It’s happened to all of us. You’re working on a document in Pages, a spreadsheet in Excel, or a masterpiece in Photoshop, and you completely forget to save. Suddenly the power cuts out, the application crashes, or someone closes your document without saving, and all of your hard work has vanished without a trace.
Just as I finished typing the paragraph above, Pages automatically saved itself. This is not a feature included with iWork, but the wonder of a new application from Tool Force Software called ForeverSave. This work of genius automatically saves and backs up all documents in applications you ask it to. This review will take a look at what this app lets you do, along with a few limitations.
Setting It All Up
When you first open ForeverSave you will need to tell it which applications you would like to have saved automatically and backed up. Unfortunately, the setup process is a little tedious, but once completed, you should be able to forget about it.
To add an application to the list, you just click on the plus sign, choose the application, and follow the steps to customise it’s settings.
You can tell ForeverSave to save your document after a set duration, from every 10 seconds, to every few hours. ForeverSave will also save your document every time you switch application back to it, or after a certain number of switches if you prefer.
Another save feature I quite like is the ability to not have ForeverSave autosave your ‘Untitled-1′ documents, but instead animate the mouse cursor to give you a friendly reminder.
What really makes ForeverSave awesome is the fact that not only does it save your documents regularly, it also backs them up each time. This allows you to flip back through previous versions of your document and restore from an old one if your ‘undo’ runs out, or you close the app realizing it just saved over something you didn’t mean it to.
When you open up the backup window for each application, the various documents are displayed down the left column, and all of the versions are on the right. ForeverSave supports Quick Look, which is great for quickly checking out which version you are after.
When setting up each application, there are some useful options for backups. To prevent the hard drive space from being consumed by backups, you can set ForeverSave to delete them after a number of versions or after a period of time.
You can also opt for it not to backup files larger than so many megabytes, which is useful to save space, but also to stop yourself waiting forever each time it tries to back up a huge file when you really didn’t need it to.
A common misconception on ForeverSave’s backup system is that “Don’t we already have Time Machine?” In fact, the two perform completely different actions. Time Machine backs up your entire hard disk every hour, but only backs up what you’ve already saved. ForeverSave backs up open documents that haven’t been saved.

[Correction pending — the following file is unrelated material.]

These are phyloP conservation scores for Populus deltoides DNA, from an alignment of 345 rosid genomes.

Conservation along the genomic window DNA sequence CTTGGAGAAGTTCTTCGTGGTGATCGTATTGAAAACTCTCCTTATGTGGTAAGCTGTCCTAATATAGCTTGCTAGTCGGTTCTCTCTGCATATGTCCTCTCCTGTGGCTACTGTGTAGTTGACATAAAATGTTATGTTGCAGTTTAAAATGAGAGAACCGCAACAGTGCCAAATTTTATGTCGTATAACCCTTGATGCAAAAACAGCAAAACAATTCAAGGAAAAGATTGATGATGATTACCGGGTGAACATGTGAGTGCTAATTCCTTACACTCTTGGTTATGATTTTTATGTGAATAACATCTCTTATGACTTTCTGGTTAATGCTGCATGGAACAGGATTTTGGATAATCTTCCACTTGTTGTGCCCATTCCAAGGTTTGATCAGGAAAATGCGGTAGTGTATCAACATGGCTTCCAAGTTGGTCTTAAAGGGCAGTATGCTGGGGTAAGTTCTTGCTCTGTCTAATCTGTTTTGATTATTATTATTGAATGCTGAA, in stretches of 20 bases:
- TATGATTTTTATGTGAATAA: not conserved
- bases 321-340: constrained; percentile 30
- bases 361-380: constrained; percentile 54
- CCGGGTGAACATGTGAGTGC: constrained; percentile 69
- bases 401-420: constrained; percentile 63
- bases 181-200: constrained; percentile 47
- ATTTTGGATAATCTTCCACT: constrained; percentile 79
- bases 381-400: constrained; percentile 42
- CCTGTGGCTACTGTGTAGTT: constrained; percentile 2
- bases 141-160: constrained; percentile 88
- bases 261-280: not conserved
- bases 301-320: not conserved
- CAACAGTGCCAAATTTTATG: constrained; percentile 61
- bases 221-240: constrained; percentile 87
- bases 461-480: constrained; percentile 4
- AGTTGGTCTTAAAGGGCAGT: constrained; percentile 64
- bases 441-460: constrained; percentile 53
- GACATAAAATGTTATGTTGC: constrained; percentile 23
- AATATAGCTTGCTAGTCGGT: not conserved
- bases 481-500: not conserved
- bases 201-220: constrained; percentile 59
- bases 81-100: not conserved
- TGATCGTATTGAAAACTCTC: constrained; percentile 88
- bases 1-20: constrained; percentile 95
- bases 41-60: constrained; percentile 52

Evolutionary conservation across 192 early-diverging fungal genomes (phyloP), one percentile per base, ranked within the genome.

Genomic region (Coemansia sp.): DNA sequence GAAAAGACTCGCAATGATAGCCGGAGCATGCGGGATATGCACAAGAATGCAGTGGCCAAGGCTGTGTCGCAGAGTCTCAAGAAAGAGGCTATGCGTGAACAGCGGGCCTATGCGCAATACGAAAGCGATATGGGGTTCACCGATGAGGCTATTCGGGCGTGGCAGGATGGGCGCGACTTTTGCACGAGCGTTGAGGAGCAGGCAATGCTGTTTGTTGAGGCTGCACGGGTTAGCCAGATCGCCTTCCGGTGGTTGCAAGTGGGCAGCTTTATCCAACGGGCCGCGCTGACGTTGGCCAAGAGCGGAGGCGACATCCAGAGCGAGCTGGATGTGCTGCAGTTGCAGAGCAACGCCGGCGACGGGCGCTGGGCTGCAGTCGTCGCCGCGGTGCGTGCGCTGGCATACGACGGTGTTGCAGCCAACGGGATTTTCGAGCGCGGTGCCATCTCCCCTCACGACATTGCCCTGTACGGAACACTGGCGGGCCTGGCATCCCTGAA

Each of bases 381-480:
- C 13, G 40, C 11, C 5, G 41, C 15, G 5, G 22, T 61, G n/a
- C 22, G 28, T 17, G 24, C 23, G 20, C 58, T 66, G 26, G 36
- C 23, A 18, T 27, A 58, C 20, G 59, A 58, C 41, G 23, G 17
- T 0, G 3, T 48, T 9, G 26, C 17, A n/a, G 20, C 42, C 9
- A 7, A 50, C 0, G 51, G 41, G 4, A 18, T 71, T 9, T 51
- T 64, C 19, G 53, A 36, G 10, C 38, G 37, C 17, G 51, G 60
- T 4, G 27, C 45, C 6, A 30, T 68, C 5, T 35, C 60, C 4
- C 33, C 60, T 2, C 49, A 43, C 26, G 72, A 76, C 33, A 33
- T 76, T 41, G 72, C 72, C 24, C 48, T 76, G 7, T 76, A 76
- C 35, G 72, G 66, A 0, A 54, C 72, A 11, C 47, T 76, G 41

ForeverSave is packed with plenty of customization. You can alter the appearance, ditch the Dock icon, change the location of the backup database, and set up hotkeys and shortcuts for various actions.
The Save All command you’ll see below lets you quickly save every open document. You can even get ForeverSave to automatically shut down, restart, or sleep after processing the ‘Save All’.
ForeverSave isn’t quite perfect yet. Being a very new application, it can still be a little buggy. I have had instances where it has stopped saving Adobe Illustrator files. I spoke with the developer though and he is working hard to try to get the bugs sorted out as soon as possible.
A slight limitation in how the application works is that rather than magically saving documents from anywhere, it simply performs a standard ‘File > Save’ command. This means that the application must be in front for it to work. This is a problem if say, you’ve been working on a document and have the save time set to a large number, and then just before the timer runs out, you switch to another application. Until you actually manually switch back to your document, your changes remain vulnerable to loss.
There are also a few features which would be great to see come out in a future version, such as the ability to save documents after a character count has been reached, so that the backups include significant changes rather than just a small adjustment that has been saved every couple of minutes.
Another great feature would be a way to improve the speed at which applications can be added to the Control Center. At the moment you have to manually enter the settings for each one individually so perhaps if you could create multiple ‘template’ settings, and just apply those to the various applications as many use the same settings as another.
I’ve been more than impressed by ForeverSave. It fixes a problem that we’ve all faced, and something that should really have been built into Mac OS X in the first place. But it’s finally here and I would definitely recommend this app to anyone.
ForeverSave is priced at a very reasonable $14.95, and also comes in a free version, ForeverSave Lite which gives all the functionality of autosaving your documents, but misses out on all of the backup features.
Whilst it has the rare bug, I’ve been thrilled to discover this life saver of an application which resides quietly in the menu bar. Give the 30 day trial a spin and let us know what you think of it.